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Cancer doctors used to think of cancer treatment in terms of extending patients’ lives by a few more months or years. Now, thanks to a better understanding of many kinds of cancer and more advanced treatments, patients often live for many years or decades after diagnosis.
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As cancer survival rates have increased, we’ve learned more about how cancer therapies affect cancer survivors’ long-term heart health. Doctors across the country have begun to take a bigger-picture view of the heart’s overall health during and after cancer treatment. We call this field cardio-oncology, in which heart doctors work with cancer teams to catch or prevent any potential complications and educate patients on making heart-healthy lifestyle choices.
A team approach for patients’ hearts during and after cancer treatment
Much of the early concept of heart care during cancer treatment focused on the concept of cardiotoxicity, which describes cancer therapies that directly damage the heart. We’ve since learned that we can use an approach similar to how doctors and patients manage diabetes and other chronic conditions.
This process isn’t a one-size-fits-all strategy. You may need more frequent monitoring if you have high blood pressure or other risk factors for heart disease. The doctor might ask to see you more often if you have a past history of heart problems, such as heart failure or cardiomyopathy. And we may need to alter our plans if your cancer treatment changes. My colleagues and I speak daily with our patients’ oncologists and our nurse navigators to keep us connected with every new development.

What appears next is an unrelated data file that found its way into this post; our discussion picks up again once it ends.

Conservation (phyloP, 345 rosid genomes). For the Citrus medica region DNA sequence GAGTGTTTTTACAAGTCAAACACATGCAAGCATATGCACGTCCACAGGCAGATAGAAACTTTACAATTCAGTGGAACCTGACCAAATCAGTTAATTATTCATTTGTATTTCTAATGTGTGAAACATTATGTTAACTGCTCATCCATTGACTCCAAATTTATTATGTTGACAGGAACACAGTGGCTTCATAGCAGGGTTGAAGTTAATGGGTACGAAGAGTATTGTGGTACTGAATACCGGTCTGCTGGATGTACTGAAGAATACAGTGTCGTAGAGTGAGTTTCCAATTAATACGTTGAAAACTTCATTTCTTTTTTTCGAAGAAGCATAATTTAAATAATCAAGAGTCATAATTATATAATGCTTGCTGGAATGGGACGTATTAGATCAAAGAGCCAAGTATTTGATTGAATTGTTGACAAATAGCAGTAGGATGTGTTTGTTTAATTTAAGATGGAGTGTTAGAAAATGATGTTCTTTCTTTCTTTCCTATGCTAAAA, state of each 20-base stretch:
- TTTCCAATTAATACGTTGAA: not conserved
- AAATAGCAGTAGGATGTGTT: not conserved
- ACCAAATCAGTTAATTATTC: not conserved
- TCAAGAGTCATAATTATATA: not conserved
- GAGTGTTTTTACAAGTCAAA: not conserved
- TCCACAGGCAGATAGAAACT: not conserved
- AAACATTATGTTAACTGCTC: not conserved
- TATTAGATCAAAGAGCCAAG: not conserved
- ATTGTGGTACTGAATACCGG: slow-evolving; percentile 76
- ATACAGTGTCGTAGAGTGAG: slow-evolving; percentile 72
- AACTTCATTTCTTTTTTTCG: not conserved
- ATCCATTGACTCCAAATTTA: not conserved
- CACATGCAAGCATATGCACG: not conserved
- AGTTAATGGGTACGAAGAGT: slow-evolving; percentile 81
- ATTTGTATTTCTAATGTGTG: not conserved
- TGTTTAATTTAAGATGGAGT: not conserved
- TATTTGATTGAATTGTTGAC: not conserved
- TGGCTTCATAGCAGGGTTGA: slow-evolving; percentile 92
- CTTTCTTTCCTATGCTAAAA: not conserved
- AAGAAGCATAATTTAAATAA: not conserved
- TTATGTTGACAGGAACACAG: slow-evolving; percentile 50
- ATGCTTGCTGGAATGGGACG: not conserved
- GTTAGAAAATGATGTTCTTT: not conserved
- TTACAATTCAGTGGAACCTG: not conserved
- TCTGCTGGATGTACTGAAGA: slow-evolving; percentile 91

Related reading: Who’s at risk for heart problems during cancer treatment?
You play an equally important role as your doctors in keeping your heart safe over the long term. You can keep your heart beating strong through regular exercise, controlling your blood pressure and regularly checking in with your cancer doctor on whether your treatment continues to be effective or if you need to try something else.
The most important advice I give my patients is to stay active. However, effective exercise looks different for each patient. If you haven’t exercised regularly in 20 years, you might need to start with a walk around the block. If you were running 10K races before your cancer diagnosis, a brisk stroll isn’t going to be enough exercise to be effective for you.
Getting the heart pumping is critical for both your heart health and your cancer management, but it’s also good for us as a measurement tool. By being aware of how much you can exercise—whether that’s a spin class, a vigorous game of basketball or whatever you enjoy—we can use your respiratory function as an early-warning system. A sudden shortness of breath during an activity you used to complete with no trouble may be a sign that your heart is having trouble pumping.
Blood pressure control
High blood pressure is a common side effect of several types of cancer treatment and also a risk factor for many forms of heart disease. Your cancer or heart doctor may recommend several steps to maintain a healthy blood pressure, including:
- Lose weight if you’re overweight or obese
- Reduce the amount of sodium and fat in your diet
- Stop smoking or using other forms of tobacco
If these lifestyle changes aren’t enough to improve your blood pressure, you may need to see a cardiologist, so we can prescribe medication to help.
Regular check-ins with your cancer doctor
You might not need to see a heart doctor on a regular basis if your heart is healthy, but it’s a good idea to follow up regularly with your cancer doctor even after you’ve completed treatment. Let them know about any sudden or unusual symptoms as soon as possible. Heart-related complications of cancer therapy can show up years or even decades after treatment, so we want to catch anything that may arise quickly to achieve the best possible outcomes. Stay engaged in the treatment and follow-up process. Ask questions and share any concerns you may have.
As more people continue to live longer after cancer, the issue of heart health for survivors is only going to grow in importance. Thankfully, the changes in heart function we can see during treatment may be reversible. Even if your heart’s function is reduced during cancer treatment, we can manage it well with medications and other options. It’s possible you’ll never even notice a difference.